There is no way to completely eliminate stress during the college admissions process, but those who work with students say there are ways to help make it bearable for students and parents. The following is a list of some of those suggestions.
1. Start early. There is nothing that will create more stress than rushing at deadline to finish applications.
2. Create a timeline that allows all your applications to be complete before you hear back from a school or schools you applied to for early action. This prevents a rush to regroup under pressure if the news isn’t good.
3. Be organized. You can reduce your workload, and your stress if you take a few minutes to go over all your applications to see where they overlap and make an organized list of deadlines and what each school requires.
4. Create a list of schools that includes more than one you would be happy attending and will likely get into. Putting all your hopes into getting into a single “dream school” is not only stressful, but unrealistic in today’s unpredictable admissions climate.
5. Acknowledge that the process is difficult, take a deep breath, and put things into perspective. Remember that virtually every student who applies to a realistic range of colleges gets in somewhere.
6.Once that last send button in pressed, let the applications stand on their own. Don’t keep sending the school updates or pester admissions offices with questions.
7. Start enjoying yourself. It is important to keep grades up, but start enjoying the perks of being a senior. Try something you may have never had time to do. Cheer on your friends on the school basketball team, play intramural sports, take a yoga class.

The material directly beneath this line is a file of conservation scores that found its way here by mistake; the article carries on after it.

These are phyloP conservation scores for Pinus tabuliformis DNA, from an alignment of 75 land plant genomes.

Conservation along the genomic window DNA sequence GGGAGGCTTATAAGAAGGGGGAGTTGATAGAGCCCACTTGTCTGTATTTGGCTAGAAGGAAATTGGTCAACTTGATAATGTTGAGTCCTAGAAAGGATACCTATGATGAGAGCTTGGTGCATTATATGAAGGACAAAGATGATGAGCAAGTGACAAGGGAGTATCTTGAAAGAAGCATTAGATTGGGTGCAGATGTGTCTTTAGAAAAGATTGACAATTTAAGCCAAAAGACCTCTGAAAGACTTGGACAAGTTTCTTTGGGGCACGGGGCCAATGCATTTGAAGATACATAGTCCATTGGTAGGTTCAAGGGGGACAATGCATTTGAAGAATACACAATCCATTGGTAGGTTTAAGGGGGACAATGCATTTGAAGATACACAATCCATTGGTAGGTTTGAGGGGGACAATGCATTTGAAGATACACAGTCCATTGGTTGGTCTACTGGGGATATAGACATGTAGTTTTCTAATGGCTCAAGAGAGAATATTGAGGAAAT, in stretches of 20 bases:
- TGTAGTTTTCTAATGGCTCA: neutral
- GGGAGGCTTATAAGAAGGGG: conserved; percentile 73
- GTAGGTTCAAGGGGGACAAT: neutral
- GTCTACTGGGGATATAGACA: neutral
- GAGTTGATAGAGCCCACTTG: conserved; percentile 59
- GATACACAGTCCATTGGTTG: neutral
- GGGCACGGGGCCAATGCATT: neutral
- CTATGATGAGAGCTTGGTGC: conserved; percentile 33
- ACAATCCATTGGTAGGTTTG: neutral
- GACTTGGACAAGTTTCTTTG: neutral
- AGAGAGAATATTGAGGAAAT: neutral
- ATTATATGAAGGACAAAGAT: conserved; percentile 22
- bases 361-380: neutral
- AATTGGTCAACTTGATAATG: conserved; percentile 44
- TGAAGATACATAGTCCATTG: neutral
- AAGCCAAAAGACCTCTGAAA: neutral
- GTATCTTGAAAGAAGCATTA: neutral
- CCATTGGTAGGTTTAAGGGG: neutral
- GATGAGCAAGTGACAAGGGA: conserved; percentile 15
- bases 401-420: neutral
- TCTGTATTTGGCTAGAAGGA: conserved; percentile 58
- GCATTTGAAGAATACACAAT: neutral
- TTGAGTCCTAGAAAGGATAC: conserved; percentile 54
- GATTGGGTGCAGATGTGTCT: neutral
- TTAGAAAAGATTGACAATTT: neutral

8. Start getting excited about going to college and taking the next step in your life, rather than focusing on getting into a particular school.
9. Acknowledge that there will likely be some disappointments. That’s OK. It’s also OK to feel happy for a friend who got into their first choice school while feeling miserable that you didn’t.
10. Remember that this is just a step in your journey. Nothing is etched in stone. If a school you attend doesn’t work out, you can transfer and things will be fine.
1. Let your son or daughter drive the process. It’s their choice, not yours.
2. It is difficult, but be realistic about your expectations. The climate is different now than it may have been when you went to college, be careful not to burden your teen with unreasonable goals.
3. Keep the lines of communication open, but take your cues from your son or daughter. Sometimes the best thing is to not talk about the college applications.
4. It’s hard to see your son or daughter upset. Your first response has always been to fix things and make them better. This is one of those things you may not be able to fix. Ignore the urge to make a phone call to an admissions office.
5. This is the time to be proud of your son's or daughter’s accomplishments. Let them know it.
Ellen Ishkanian can be reached at firstname.lastname@example.org.